Spotify: Is it Hurting the Music Industry?

Technology has not only made it easier to listen to your favorite songs, but it also allows artists to easily get their music to their audience. Spotify is an online music streaming service that lets users listen to music for free with ads, or they can opt to pay a monthly fee and listen to whatever they want without interruptions.

Spotify-iPhone-560x373Online music streaming is very popular among consumers, however some artists, such as Taylor Swift, do not like this. Swift recently stated her opinion of Spotify in an interview and said: “I’m always up for trying something. And I tried it and I didn’t like the way it felt. I think there should be an inherent value placed on art.” Swift believes that free music streaming services are one of the main causes of shrinking record sales, and that value is not being placed on the music that artists are creating.

141113-Taylor-Swift-SpotifyDespite Swift’s claims that Spotify is hurting the music industry, recent research shows that music streaming services are actually “revenue-neutral” for the recorded music industry. According to a CNBC article, this means that “streaming does disrupt traditional music sales but revenue derived from the recent growth in streaming evens out what is lost in sales.”

One celebrity that thinks highly of Spotify is Ed Sheeran. Recently in a Spotify blog post, Sheeran said:  “Chuffed to hear that ‘Thinking Out Loud’ has had half a billion plays on Spotify. Being the first artist to hit that milestone is amazing. Thanks to all the people who use this as a wedding song, soundtrack to a date, and as a way to woo someone into a netflix-and-chill situation.”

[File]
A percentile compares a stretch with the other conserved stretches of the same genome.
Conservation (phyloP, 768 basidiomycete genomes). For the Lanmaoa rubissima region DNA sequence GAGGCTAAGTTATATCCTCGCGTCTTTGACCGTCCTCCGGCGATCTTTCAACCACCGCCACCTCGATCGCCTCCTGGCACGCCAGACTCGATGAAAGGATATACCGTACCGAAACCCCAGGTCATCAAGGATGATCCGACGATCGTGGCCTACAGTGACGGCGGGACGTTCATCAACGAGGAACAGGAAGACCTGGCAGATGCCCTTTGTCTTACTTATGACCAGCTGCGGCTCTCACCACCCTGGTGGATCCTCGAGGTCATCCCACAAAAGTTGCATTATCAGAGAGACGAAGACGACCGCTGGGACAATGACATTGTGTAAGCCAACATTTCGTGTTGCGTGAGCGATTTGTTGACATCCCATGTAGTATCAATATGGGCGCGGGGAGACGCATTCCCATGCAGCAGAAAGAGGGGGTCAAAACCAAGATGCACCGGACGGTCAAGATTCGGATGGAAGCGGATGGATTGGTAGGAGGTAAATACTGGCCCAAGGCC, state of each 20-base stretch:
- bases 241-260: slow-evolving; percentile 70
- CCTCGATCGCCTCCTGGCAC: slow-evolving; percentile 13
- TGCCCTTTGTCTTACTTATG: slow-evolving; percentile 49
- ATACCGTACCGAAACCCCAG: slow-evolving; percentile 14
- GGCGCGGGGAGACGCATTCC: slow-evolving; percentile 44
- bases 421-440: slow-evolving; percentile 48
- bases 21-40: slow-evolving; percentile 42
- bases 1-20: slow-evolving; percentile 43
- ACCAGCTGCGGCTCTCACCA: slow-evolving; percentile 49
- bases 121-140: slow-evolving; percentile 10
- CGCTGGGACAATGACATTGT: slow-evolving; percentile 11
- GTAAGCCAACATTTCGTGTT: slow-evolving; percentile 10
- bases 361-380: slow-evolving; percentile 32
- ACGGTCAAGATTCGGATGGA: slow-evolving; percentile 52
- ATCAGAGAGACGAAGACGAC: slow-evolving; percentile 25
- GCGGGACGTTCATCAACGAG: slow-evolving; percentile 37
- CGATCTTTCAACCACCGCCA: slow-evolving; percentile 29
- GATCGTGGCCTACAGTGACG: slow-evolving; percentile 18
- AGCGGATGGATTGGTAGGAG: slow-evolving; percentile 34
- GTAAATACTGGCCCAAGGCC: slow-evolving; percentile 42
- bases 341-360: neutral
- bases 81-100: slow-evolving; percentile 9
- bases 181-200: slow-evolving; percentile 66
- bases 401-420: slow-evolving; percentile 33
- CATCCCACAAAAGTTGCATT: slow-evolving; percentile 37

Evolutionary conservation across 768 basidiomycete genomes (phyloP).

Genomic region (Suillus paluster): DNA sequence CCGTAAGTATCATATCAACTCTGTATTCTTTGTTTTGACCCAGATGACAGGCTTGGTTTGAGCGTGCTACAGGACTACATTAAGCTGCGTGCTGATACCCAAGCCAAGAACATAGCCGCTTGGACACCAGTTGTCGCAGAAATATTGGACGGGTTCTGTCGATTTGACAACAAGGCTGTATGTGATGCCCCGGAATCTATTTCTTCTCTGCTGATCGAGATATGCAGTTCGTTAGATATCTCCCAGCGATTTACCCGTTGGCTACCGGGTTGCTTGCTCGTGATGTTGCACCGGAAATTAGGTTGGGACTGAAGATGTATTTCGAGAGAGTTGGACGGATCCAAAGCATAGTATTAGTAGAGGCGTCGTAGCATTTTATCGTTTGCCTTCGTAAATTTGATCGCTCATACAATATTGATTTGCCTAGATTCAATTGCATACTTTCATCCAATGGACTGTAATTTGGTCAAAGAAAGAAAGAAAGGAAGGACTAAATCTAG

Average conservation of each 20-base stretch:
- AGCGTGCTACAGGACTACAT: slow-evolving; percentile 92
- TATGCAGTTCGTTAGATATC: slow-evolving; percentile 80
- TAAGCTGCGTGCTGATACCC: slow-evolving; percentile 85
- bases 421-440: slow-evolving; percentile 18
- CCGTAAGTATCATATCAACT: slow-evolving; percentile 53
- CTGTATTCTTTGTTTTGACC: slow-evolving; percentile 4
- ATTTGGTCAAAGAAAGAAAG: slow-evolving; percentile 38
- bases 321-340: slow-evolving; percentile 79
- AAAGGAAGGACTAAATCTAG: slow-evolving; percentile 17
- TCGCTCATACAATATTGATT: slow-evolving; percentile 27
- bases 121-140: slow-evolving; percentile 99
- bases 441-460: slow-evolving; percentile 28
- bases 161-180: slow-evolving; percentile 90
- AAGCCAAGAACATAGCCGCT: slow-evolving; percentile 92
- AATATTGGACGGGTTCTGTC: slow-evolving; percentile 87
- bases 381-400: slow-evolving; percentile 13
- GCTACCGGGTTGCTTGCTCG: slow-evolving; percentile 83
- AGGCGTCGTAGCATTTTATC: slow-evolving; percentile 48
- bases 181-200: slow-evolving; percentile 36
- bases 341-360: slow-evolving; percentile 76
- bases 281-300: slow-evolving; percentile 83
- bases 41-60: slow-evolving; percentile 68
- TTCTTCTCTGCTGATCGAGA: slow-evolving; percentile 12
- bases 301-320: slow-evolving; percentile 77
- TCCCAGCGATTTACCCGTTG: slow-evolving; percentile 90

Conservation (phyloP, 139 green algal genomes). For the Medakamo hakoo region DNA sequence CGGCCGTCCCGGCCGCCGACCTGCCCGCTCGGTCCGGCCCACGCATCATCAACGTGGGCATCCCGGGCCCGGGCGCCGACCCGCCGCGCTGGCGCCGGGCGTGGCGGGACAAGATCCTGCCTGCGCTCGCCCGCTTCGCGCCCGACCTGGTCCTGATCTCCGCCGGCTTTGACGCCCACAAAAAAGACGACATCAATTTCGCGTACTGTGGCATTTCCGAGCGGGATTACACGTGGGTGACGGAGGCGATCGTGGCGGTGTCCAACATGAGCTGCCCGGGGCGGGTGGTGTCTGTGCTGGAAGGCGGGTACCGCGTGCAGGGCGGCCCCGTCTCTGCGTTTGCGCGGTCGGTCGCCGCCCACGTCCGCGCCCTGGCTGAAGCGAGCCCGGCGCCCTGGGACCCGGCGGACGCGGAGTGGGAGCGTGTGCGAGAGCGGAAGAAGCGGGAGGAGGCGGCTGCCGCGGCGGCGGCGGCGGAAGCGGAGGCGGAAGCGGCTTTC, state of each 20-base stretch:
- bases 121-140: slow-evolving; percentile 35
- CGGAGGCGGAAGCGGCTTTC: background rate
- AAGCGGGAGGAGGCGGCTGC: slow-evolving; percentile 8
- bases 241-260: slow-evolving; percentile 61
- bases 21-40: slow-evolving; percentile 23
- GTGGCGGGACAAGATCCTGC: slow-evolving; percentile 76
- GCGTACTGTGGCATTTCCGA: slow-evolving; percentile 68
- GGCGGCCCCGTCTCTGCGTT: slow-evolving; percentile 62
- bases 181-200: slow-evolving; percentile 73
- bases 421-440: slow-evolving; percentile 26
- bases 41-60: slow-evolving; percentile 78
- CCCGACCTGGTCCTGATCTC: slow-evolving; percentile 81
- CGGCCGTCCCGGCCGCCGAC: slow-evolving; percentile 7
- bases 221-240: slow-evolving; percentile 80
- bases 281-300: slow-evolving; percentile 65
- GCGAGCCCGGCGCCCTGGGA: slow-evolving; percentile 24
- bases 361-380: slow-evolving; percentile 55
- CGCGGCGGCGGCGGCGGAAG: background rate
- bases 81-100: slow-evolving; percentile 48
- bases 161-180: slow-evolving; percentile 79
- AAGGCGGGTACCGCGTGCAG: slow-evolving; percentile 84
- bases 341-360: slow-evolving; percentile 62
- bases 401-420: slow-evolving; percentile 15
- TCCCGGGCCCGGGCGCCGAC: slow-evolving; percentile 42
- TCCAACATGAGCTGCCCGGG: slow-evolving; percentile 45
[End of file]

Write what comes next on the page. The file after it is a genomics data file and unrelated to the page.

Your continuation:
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So, how much is Spotify paying these artists and record labels to be able to play their music? According to Spotify, rights holders receive an average “per stream” payout between $0.006 and $0.0084. This doesn’t sound like much, but this means that Ed Sheeran’s ‘Thinking Out Loud’ would have made between $3 million and $4.2 million. That is a lot of money to make off of just one song.

In conclusion, music artists themselves are not hurting from online music streaming. As you can see, big artists such as Ed Sheeran are making millions by having their music on this platform. Spotify however brings almost no financial gain to the music industry itself, but it does however prevent losses. By giving consumers the option of free music streaming, less people are going online and illegally downloading pirated music. I believe Spotify to be a win-win situation for consumers and the music industry.

6 thoughts on “Spotify: Is it Hurting the Music Industry?

  1. Hannah-
    As a frequent user of Spotify, I have always wondered how artists feel about it so I found your article very interesting. I love how you wrote this is in a simplistic, yet detailed way. Your use of statistics and quotes is great as well. You also answered the question in your title by the end of the article so the reader is not left unsure. Great post!